Saturday night, October 18th, I drove to the near north side of Indianapolis to see two “salon theatre” presentations of historical mystery plays. They took place in two of Indianapolis’ historic landmark attractions: the President Benjamin Harrison Home and the Morris-Butler House.
Each show was a treat in its own way. As a pairing, they were even better.
First I went to the President Benjamin Harrison Home at 1230 N. Delaware Street to see “Cold-Blooded at Cold Spring: The Third Trial,” by local playwright James Trofatter. It was presented by Victorian Theatre by Candlelight.
In this piece, General Benjamin Harrison himself (played by Steve Viehweg*) guides the audience from his barn through his rose garden to the various rooms of his house, stopping in each place to introduce us to other real people from history who have information about the murder of a couple named Young. The Youngs were allegedly murdered by a woman named Nancy E. Clem. We, the audience, are the jury. Each of us is given a special pencil with which to take notes.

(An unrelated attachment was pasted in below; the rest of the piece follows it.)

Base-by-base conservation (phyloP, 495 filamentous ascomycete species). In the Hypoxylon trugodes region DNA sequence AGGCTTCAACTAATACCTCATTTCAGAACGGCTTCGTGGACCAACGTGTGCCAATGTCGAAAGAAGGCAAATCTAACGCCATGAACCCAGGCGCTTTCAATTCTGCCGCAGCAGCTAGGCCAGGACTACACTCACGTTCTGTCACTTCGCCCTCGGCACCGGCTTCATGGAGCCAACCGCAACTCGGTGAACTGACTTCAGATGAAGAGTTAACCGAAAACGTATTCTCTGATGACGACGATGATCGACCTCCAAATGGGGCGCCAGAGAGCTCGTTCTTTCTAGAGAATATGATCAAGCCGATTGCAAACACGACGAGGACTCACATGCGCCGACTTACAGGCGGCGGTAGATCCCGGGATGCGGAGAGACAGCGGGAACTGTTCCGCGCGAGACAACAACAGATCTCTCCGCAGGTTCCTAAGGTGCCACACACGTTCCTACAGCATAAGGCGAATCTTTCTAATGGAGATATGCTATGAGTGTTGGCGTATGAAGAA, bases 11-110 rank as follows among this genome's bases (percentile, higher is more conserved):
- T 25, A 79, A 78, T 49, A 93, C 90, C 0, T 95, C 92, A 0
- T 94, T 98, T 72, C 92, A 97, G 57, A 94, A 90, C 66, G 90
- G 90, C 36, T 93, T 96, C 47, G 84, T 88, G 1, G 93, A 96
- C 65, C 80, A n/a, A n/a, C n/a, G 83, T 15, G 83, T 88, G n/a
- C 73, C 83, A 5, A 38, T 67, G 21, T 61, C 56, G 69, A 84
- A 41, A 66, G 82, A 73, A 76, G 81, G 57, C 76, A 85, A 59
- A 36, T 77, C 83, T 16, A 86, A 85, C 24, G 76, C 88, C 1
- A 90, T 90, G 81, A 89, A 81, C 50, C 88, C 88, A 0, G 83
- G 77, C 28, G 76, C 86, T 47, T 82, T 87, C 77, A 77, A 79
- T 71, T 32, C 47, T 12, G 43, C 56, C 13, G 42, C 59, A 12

(By the way, if you carry a huge Mary Poppins bag like I do and you prefer to take notes with a pen, be sure to remember where you stash the pencil in your bag because you have to give it back at the end!)
It is interesting to see the President Benjamin Harrison Home itself as we move through it and hear from the various witnesses waiting for us in each room. I want to go back some day and take the tour that tells about the rooms in detail. The attic, for example, is filled with political memorabilia from a variety of campaigns, not just Harrison’s.